Objectives There are several clinical practice guidelines available for peripheral artery disease (PAD). The paucity of strong evidence is known to give room for variations in recommendations across guidelines, with attendant confusion among clinicians in clinical practice. This study aims to conduct a quality assessment and comparative analysis on PAD screening and diagnostic recommendations in PAD management.
Selection Clinical practice guidelines written after 2010 and on or before 2020 were targeted. An exhaustive search was conducted through the major medical databases and websites of specialist international organisations of interest, and selection was made using our inclusion/exclusion criteria.
Setting Global. All guidelines written in English were included in this study.
Selected guidelines Nine guidelines were selected.
Outcomes The primary outcomes were the guidelines’ quality and variations in screening and diagnostic recommendations in the selected guidelines.
Results Regarding quality, the guidelines had the lowest scores across the applicability and stakeholder involvement domains with means (SD) of 62 (9.9) and 65.3 (13), respectively. The highest score was clarity of presentation, with a mean (SD) of 86.8 (5.1). Also, the trend showed guideline quality scores improved over time. The guidelines unanimously offered to screen ‘high-risk’ patients, although there were some discrepancies in the appropriate age range and unavailability of strong evidence backing this recommendation. The guidelines harmoniously adopted the Ankle-Brachial Index as the initial diagnostic investigation of choice. However, concerning further diagnostic investigations and imaging, we found several discrepancies among the recommendations in the absence of strong evidence.
Conclusion Though the quality of the guidelines is shown to be improving over time, they perform poorly in stakeholder involvement and applicability domains, which could be influencing interest in research revolving around screening and diagnostic recommendations. Involving primary care providers and the public can be a possible solution.
PROSPERO registration number CRD42020219176.
- vascular medicine
- vascular surgery
- preventive medicine
Data availability statement
Data are available in a public, open access repository. The data generated in this study are publicly available at http://doi.org/10.11922/sciencedb.01479.
This is an open access article distributed in accordance with the Creative Commons Attribution Non Commercial (CC BY-NC 4.0) license, which permits others to distribute, remix, adapt, build upon this work non-commercially, and license their derivative works on different terms, provided the original work is properly cited, appropriate credit is given, any changes made indicated, and the use is non-commercial. See: http://creativecommons.org/licenses/by-nc/4.0/.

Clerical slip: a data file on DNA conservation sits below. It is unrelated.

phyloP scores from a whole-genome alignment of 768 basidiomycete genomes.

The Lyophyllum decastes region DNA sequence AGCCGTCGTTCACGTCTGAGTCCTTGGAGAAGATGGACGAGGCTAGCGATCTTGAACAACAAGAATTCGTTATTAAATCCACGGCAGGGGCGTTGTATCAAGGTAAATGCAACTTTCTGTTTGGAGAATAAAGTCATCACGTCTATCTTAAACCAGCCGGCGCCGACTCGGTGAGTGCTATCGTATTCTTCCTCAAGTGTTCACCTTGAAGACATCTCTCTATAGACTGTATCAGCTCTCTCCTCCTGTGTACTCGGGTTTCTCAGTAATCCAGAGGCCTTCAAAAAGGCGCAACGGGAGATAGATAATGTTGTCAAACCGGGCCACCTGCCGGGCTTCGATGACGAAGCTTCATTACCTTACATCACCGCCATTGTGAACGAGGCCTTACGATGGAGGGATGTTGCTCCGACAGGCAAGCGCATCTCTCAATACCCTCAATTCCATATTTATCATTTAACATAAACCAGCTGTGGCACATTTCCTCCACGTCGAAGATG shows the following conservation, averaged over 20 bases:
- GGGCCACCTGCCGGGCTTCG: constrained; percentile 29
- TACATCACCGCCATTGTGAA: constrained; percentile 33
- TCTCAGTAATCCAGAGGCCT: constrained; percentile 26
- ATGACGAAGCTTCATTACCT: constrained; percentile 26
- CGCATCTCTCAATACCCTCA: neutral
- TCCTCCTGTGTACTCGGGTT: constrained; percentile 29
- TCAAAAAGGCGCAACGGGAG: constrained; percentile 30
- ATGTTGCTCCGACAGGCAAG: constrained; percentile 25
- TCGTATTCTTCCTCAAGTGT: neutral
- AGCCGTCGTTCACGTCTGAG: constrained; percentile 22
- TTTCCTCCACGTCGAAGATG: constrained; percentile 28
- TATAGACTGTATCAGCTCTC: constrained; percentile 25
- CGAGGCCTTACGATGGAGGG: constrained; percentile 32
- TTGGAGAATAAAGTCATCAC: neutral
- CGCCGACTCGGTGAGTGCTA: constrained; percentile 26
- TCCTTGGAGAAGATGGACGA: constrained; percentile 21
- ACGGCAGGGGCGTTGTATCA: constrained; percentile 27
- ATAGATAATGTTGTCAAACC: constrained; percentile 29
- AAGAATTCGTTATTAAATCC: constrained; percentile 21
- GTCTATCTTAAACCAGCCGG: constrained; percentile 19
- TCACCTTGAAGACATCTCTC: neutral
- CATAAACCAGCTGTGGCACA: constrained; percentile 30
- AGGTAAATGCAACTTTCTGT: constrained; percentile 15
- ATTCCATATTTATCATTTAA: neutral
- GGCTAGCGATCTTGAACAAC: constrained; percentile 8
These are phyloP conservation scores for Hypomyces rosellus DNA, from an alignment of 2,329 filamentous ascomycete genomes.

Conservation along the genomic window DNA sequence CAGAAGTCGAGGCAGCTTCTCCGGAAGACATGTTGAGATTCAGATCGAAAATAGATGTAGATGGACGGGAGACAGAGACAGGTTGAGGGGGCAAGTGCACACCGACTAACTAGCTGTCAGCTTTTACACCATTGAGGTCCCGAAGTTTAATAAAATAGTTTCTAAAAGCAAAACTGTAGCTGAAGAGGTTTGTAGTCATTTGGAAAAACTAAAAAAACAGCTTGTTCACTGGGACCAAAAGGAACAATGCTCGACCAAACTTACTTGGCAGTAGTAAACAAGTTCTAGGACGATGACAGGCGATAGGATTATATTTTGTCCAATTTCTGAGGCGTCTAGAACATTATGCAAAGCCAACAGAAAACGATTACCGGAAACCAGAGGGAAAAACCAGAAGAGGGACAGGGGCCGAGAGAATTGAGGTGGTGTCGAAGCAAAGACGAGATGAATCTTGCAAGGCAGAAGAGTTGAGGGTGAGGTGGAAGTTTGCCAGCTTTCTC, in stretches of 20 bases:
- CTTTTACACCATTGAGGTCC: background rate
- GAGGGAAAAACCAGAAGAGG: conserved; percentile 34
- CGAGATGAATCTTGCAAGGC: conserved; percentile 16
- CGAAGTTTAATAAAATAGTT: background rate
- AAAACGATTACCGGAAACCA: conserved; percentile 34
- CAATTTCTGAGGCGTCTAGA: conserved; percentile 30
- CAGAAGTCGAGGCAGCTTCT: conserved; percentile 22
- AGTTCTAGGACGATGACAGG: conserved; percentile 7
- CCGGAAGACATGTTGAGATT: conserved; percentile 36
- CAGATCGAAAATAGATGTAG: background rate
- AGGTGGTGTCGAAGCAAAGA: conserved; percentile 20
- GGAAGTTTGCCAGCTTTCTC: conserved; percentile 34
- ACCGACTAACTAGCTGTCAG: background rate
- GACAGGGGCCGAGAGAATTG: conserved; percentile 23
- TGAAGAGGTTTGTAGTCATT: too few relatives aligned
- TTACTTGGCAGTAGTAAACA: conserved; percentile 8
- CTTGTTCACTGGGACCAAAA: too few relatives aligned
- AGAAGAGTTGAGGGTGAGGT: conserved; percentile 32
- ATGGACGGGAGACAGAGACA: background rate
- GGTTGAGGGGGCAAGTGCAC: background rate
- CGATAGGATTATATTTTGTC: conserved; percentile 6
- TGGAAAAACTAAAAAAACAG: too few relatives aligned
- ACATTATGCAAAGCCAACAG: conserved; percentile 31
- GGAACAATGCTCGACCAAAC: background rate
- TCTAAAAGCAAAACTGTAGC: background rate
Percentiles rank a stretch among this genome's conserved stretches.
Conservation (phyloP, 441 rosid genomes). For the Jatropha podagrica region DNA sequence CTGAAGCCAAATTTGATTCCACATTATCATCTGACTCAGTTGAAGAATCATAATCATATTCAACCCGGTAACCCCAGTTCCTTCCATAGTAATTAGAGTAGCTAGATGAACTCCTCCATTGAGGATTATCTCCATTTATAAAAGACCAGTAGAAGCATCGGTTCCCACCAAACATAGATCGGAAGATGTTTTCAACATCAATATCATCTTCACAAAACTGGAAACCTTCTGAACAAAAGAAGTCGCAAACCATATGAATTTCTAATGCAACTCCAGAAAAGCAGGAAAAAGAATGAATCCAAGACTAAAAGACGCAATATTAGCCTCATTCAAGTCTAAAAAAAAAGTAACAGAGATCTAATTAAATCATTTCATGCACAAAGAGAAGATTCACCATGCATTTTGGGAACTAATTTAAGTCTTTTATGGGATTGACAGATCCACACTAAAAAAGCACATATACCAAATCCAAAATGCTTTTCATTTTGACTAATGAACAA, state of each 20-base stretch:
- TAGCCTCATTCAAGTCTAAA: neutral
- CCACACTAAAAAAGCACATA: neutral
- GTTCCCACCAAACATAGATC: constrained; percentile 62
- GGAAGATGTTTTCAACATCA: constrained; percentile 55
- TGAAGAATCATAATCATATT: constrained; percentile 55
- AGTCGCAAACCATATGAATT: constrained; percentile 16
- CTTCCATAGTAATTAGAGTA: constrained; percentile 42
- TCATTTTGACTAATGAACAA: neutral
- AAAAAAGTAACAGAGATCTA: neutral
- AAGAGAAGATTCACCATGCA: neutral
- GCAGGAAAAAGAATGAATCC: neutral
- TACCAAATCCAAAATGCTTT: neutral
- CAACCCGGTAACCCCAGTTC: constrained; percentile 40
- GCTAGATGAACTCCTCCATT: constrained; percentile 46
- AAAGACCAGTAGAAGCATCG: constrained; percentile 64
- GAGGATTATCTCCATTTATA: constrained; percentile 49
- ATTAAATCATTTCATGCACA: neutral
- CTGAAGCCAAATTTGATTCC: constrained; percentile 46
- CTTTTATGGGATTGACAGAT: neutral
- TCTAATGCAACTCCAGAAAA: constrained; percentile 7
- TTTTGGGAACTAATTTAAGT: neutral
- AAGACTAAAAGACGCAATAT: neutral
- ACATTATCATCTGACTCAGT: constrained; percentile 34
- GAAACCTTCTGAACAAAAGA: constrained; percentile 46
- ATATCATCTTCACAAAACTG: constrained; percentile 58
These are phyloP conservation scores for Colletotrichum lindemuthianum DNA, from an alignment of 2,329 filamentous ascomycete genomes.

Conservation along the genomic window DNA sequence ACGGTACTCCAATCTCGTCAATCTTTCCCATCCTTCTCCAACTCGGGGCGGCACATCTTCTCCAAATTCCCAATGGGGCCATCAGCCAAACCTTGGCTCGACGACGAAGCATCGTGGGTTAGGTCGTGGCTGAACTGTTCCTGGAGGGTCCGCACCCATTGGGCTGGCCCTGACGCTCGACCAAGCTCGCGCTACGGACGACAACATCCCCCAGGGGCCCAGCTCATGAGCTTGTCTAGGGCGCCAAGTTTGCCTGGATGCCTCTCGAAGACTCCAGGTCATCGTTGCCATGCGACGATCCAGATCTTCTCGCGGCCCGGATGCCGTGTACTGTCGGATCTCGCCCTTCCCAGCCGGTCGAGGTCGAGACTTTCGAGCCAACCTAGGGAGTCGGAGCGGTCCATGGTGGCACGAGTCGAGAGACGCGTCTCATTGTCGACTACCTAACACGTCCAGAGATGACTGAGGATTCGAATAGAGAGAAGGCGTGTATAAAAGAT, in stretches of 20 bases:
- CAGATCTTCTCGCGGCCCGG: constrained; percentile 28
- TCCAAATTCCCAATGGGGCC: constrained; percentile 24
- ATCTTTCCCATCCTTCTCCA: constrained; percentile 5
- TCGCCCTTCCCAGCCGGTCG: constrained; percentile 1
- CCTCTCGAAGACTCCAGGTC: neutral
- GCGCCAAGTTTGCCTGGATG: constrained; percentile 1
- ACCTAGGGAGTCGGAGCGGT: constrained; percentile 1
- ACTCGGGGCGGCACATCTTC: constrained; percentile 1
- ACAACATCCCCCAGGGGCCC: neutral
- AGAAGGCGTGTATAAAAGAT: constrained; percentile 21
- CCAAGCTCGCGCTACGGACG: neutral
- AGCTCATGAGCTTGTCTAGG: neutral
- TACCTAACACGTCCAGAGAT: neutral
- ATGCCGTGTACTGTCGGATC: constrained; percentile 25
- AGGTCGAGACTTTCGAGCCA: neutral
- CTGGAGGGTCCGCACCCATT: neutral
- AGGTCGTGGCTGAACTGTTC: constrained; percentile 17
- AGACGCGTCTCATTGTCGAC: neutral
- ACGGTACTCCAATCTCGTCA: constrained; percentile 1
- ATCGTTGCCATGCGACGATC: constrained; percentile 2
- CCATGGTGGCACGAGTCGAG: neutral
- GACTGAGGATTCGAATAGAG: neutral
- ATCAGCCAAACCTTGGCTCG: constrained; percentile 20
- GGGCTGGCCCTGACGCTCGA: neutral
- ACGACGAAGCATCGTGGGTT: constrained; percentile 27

Statistics from Altmetric.com
If you wish to reuse any or all of this article please use the link below which will take you to the Copyright Clearance Center’s RightsLink service. You will be able to get a quick price and instant permission to reuse the content in many different ways.
Strengths and limitations of this study
This review, unlike previous studies, focused on recent peripheral arterial diseases (PAD) guidelines written after 2010 and reflects a synthesis of the current state of guideline quality and the most recent recommendations in PAD management regarding screening and diagnosis.
Complex data has been aggregated, comparatively assessed using thematic analysis and the results presented in concise and straightforward forms using texts, charts and tables.
By using rigorous systematic review methodology and a mixed qualitative and quantitative approach to the data analysis, this study has revealed the current areas of strengths and weaknesses of the quality of the PAD guidelines.
Qualitative analyses are inherently challenging to process, especially when dealing with clinical practice guidelines (CPGs) that contain large amounts of information; the process was cumbersome and time-consuming with the inevitable loss of data during the thematic classification process.
The search strategies were executed exclusively in English language labouring under the auspices that the major PAD CPGs will have an English language translation, so it is possible that some guidelines written within the study time frame were not captured due to this limitation.